On 18 March, at the conclusion of its 175th session in Haiti, the Inter-American Human Rights Commission (IAHRC) called on the member states fully to recognise the representative organisations of indigenous peoples so that they can exercise and defend their rights. Article IX of the American Declaration of the Rights of Indigenous Peoples obliges member states to grant legal recognition to these organisations.
Although the right to these peoples’ legal existence and the organisations that represent them is intrinsic and precedes the existence of the states, many state authorities demand that indigenous peoples’ organisations be registered by the state before they can exercise their rights; and when this registration is denied they are placed in a vulnerable situation.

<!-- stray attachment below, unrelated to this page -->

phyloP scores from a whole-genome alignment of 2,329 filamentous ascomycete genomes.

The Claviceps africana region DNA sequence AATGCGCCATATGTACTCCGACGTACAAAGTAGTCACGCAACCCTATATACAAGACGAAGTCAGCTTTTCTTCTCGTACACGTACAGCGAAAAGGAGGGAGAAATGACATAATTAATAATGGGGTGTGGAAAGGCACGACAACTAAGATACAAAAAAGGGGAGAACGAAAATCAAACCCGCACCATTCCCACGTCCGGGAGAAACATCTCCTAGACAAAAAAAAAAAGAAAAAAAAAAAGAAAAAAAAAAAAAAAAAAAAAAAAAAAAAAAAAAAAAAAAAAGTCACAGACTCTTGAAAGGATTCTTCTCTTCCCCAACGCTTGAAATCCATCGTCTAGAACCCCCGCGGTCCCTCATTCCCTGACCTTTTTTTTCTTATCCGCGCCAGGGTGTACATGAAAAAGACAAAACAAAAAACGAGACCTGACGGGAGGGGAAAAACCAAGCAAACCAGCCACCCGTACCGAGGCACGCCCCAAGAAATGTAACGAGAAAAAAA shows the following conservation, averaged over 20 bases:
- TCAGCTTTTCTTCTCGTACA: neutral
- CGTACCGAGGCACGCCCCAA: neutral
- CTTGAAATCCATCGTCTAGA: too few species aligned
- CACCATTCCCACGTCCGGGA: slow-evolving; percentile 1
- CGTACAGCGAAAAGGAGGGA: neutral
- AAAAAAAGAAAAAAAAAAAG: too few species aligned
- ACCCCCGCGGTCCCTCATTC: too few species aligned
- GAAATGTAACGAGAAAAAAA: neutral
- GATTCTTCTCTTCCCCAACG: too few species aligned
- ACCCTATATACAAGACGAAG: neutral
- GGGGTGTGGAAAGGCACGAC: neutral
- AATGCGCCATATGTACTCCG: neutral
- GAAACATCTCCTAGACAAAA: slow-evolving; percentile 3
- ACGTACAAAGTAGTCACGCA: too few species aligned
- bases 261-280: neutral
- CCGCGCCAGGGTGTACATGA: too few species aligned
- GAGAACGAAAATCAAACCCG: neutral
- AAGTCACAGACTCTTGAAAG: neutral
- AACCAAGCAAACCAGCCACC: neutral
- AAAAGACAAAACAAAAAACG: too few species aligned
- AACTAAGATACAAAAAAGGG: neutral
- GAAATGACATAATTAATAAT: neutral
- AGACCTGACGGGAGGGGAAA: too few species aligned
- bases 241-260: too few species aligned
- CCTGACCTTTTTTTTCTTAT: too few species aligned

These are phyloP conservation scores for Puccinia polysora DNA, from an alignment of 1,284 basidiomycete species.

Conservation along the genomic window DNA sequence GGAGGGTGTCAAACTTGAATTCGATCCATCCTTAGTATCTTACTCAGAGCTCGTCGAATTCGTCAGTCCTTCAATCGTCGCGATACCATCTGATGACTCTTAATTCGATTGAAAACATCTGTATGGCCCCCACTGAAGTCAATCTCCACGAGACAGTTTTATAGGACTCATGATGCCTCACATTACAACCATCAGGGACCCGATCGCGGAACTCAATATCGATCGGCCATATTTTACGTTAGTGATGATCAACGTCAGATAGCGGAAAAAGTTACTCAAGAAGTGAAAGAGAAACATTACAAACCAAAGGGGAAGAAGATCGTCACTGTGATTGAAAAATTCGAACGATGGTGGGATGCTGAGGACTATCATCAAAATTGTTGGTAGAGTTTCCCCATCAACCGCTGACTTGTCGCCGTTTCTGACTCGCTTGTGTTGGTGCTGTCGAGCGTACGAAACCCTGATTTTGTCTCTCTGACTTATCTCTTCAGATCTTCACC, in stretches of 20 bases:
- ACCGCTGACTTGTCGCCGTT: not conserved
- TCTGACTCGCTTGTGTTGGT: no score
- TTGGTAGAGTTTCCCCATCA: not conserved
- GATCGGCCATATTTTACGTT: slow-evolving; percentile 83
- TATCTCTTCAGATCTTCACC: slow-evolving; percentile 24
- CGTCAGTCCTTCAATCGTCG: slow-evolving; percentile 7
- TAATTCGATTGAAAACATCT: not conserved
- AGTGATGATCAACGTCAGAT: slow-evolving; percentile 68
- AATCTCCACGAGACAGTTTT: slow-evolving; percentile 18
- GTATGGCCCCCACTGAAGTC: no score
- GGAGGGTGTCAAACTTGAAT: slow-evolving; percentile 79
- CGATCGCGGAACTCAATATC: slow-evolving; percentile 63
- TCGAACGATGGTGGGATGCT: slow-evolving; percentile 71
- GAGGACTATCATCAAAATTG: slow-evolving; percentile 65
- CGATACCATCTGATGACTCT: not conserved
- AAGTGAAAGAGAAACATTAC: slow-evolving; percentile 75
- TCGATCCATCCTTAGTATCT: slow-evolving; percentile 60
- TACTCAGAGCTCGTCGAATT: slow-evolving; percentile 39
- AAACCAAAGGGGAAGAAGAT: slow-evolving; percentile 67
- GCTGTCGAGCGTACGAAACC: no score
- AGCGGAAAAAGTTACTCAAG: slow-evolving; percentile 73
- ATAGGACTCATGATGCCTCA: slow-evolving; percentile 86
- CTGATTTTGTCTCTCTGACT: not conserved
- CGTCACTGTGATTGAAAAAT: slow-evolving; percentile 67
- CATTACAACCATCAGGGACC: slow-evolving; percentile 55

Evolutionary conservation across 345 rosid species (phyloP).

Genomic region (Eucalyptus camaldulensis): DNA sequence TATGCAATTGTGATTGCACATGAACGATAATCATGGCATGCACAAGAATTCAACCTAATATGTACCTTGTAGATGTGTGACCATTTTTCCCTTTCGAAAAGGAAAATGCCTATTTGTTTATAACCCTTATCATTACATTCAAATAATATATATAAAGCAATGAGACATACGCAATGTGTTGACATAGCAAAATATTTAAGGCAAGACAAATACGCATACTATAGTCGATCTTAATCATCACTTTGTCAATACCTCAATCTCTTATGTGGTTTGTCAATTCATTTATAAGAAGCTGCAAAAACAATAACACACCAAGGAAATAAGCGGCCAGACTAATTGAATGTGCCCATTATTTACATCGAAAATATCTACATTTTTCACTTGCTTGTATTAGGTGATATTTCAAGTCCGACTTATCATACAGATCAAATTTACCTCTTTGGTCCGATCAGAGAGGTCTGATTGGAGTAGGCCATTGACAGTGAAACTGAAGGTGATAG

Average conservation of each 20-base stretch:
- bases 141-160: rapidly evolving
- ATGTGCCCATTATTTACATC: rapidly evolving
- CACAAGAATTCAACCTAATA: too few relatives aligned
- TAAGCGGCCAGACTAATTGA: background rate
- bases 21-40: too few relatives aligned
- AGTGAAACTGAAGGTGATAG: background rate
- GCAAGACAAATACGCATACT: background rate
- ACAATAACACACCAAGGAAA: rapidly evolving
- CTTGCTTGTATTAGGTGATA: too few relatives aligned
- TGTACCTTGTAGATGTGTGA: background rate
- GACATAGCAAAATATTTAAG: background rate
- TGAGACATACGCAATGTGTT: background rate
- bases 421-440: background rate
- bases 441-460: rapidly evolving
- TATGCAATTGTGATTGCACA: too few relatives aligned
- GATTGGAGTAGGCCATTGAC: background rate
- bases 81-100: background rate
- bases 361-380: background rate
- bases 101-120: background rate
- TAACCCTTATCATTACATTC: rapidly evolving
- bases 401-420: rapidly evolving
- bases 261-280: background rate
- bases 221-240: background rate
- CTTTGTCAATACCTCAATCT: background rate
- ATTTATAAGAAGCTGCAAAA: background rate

In the case of Peru, the Achuar people of the Pastaza River has the only indigenous people’s organisation that is recognised by the state. However it is not registered. Peruvian law only allows regional governments to recognise legally indigenous communities; it does not recognise indigenous peoples, because current legislation preceded the signing and ratification of ILO Convention 169.
Thus, when the Cajamarca and Loreto regional governments recognised ethnic organisations that represent peoples rather than communities, the Ministry of Culture asked the Constitutional Tribunal to have the regional ordinances declared unconstitutional. Nelton Yankur, president of the Achuar nation of the Pastaza valley, declares that they are still waiting for the Tribunal to resume its activities to clarify this matter.
Even so, in 44 years the state has only recognised one third of the communities that make up the broader nation.